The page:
With the WASHINGTON POST reporting that federal agents believe there’s enough evidence to charge Hunter Biden with a couple of crimes --- never mind all the OTHER crimes, the ones involving his family --- former Florida Attorney General Pam Bondi appeared on Sean Hannity’s TV show Monday to remind us about something.
This case, as a matter of national security, is so important, she said, “yet they choose not to get a special prosecutor...Legally, that is an actual conflict, because, as we know, the U.S. attorney reports to Merrick Garland. Merrick Garland reports to Joe Biden. Joe Biden and his kids are now witnesses in any case against Hunter Biden. It’s really unbelievable, legally, to me that that has not been dealt with and there’s not a special prosecutor on this case.”
It’s true that even if Hunter were to be charged only with the crime of lying on his gun application, members of his family, including his father, might be called as witnesses concerning their knowledge of his drug addiction at the time he filled out the form.
Merrick Garland, as attorney general, could –- and should –- appoint a special counsel. The glaring conflict of interest essentially demands that he do it. But, of course, a special counsel investigation would quickly expand into President Biden’s role in Hunter’s global business deals and all the national security implications of that. Garland will not let that happen. That's also because he reports to Joe Biden.
Next in Hunter news, if you’ve ever forced yourself to risk a terminal case of brain-fry and watch MSNBC, you won’t be surprised to hear that just this Friday, one of their analysts said it was “perfectly legal” for Hunter Biden to take money from foreign governments. Yes, he actually said that.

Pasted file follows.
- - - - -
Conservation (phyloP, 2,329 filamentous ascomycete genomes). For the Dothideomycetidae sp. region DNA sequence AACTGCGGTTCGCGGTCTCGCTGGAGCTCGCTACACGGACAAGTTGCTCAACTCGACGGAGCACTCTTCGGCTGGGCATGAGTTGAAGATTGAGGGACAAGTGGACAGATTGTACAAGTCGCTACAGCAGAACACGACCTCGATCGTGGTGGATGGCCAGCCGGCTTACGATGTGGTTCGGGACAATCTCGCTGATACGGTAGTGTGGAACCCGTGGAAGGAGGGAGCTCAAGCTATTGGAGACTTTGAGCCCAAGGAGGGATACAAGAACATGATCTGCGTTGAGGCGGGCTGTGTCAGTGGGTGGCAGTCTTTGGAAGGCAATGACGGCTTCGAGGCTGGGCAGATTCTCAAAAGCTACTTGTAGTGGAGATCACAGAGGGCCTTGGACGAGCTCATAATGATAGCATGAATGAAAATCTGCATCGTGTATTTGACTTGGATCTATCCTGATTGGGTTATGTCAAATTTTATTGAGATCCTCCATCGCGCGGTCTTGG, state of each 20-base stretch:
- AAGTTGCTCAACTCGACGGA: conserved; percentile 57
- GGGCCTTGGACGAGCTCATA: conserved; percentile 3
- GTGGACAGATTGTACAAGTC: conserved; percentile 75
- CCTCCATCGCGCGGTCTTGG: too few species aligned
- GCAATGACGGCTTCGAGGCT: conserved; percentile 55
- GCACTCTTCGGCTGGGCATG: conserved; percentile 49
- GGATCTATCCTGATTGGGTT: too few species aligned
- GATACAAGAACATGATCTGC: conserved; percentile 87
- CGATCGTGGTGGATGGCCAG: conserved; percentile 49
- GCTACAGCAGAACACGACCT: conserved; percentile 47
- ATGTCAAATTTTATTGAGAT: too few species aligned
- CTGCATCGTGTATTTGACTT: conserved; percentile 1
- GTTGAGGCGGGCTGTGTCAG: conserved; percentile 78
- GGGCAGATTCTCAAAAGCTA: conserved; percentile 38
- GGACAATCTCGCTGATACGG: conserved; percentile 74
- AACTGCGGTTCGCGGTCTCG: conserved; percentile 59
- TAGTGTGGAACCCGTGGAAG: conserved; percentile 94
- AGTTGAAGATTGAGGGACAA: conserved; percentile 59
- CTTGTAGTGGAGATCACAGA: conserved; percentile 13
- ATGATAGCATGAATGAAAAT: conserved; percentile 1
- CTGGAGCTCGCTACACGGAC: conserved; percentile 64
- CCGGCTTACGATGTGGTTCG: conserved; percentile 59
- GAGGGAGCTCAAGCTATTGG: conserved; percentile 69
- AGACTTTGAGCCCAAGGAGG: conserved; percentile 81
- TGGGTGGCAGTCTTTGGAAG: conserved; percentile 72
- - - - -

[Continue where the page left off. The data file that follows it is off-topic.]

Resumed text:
“Justice Correspondent” Ken Dilanian said this to Joe Scarborough:
“In terms of, like, corruption, conflict of interest, we’ve never heard a hint that there were potential criminal charges there because Hunter Biden wasn’t an officeholder. It was perfectly legal for him to take money from foreign governments, as long as he wasn’t inappropriately giving them information from his family or something. There’s no hint of that.”
He acknowledged that “it looks terrible” –- no kidding –- but still stressed the point that Hunter broke no laws.
It was “perfectly legal” because he “wasn’t an officeholder”? Out of curiosity, we checked to see if Dilanian has a law degree, and it turns out –- surprise! –- that he does not. He studied political science and history and began working in journalism immediately upon graduation. So if we want to see where Hunter stands legally, perhaps we should turn not to a reporter on MSNBC but to an actual attorney and law professor, such as Jonathan Turley.
Ah...so refreshing. Turley speaks of the very narrow scope of a possible indictment of Hunter Biden as a “controlled demolition” of the much bigger scandal. I’d think the force of the entire scandal would be closer to that of an atomic bomb. Here’s the column Turley wrote about the cooperation that might be needed to carry off that controlled demo. (By the way, he agrees with Pam Bondi on the “overwhelming need” for a special prosecutor.)
Turley refers to “the recent disclosure [of] open influence peddling by Hunter, referencing access to his father.” Can you say “illegal”? He even coordinated trips with his father on Air Force Two to arrange business meetings with associates.
According to Turley, “Even if the ‘Justice’ Department is set to decline charges linked to foreign money transfers or influence peddling, there is the obvious omission of charges under the Foreign Agent Registration Act (FARA). The ‘Justice’ Department has used FARA aggressively in past prosecutions such as that of Trump associate Paul Manafort. The omission of a charge under FARA would be glaring and troubling in light of those past prosecutions.”
(We would note that Manafort “wasn’t an officeholder.”)
This case is so big, Turley suggests the administration is trying to collapse it “by triggering a smaller explosion.” He says they’ve already downgraded the Hunter case “from a Category 5 hurricane to a tropical storm.” Of course, one way to facilitate this minimization is through helpful reporters who try to play down what Hunter has done.